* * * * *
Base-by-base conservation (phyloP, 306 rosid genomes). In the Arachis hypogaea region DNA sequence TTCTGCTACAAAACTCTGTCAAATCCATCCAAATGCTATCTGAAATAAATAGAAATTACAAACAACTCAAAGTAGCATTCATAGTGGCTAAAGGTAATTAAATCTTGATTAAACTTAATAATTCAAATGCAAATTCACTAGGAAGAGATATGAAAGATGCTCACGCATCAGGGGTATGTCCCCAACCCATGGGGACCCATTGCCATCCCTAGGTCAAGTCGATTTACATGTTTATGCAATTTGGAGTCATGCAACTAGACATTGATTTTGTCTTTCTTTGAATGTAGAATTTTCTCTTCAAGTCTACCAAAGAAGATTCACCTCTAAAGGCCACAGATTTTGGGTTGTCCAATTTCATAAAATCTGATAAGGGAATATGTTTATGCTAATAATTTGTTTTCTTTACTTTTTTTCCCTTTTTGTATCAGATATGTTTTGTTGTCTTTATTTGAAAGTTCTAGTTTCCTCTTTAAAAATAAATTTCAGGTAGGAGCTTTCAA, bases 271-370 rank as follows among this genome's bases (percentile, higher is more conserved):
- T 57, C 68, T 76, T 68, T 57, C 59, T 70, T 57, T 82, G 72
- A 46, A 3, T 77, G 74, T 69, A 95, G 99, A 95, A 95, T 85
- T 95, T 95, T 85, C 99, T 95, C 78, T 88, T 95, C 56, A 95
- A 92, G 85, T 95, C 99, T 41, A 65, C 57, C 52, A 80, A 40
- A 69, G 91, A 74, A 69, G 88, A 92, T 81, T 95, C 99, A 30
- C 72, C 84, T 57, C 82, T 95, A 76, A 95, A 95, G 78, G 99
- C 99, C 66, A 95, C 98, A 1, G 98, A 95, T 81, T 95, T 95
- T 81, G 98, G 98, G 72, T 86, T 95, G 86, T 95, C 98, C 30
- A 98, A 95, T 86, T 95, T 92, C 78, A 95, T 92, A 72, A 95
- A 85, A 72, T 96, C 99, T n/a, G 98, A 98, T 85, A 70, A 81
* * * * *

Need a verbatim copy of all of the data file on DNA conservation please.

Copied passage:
Base-by-base conservation (phyloP, 306 rosid genomes). In the Arachis hypogaea region DNA sequence TTCTGCTACAAAACTCTGTCAAATCCATCCAAATGCTATCTGAAATAAATAGAAATTACAAACAACTCAAAGTAGCATTCATAGTGGCTAAAGGTAATTAAATCTTGATTAAACTTAATAATTCAAATGCAAATTCACTAGGAAGAGATATGAAAGATGCTCACGCATCAGGGGTATGTCCCCAACCCATGGGGACCCATTGCCATCCCTAGGTCAAGTCGATTTACATGTTTATGCAATTTGGAGTCATGCAACTAGACATTGATTTTGTCTTTCTTTGAATGTAGAATTTTCTCTTCAAGTCTACCAAAGAAGATTCACCTCTAAAGGCCACAGATTTTGGGTTGTCCAATTTCATAAAATCTGATAAGGGAATATGTTTATGCTAATAATTTGTTTTCTTTACTTTTTTTCCCTTTTTGTATCAGATATGTTTTGTTGTCTTTATTTGAAAGTTCTAGTTTCCTCTTTAAAAATAAATTTCAGGTAGGAGCTTTCAA, bases 271-370 rank as follows among this genome's bases (percentile, higher is more conserved):
- T 57, C 68, T 76, T 68, T 57, C 59, T 70, T 57, T 82, G 72
- A 46, A 3, T 77, G 74, T 69, A 95, G 99, A 95, A 95, T 85
- T 95, T 95, T 85, C 99, T 95, C 78, T 88, T 95, C 56, A 95
- A 92, G 85, T 95, C 99, T 41, A 65, C 57, C 52, A 80, A 40
- A 69, G 91, A 74, A 69, G 88, A 92, T 81, T 95, C 99, A 30
- C 72, C 84, T 57, C 82, T 95, A 76, A 95, A 95, G 78, G 99
- C 99, C 66, A 95, C 98, A 1, G 98, A 95, T 81, T 95, T 95
- T 81, G 98, G 98, G 72, T 86, T 95, G 86, T 95, C 98, C 30
- A 98, A 95, T 86, T 95, T 92, C 78, A 95, T 92, A 72, A 95
- A 85, A 72, T 96, C 99, T n/a, G 98, A 98, T 85, A 70, A 81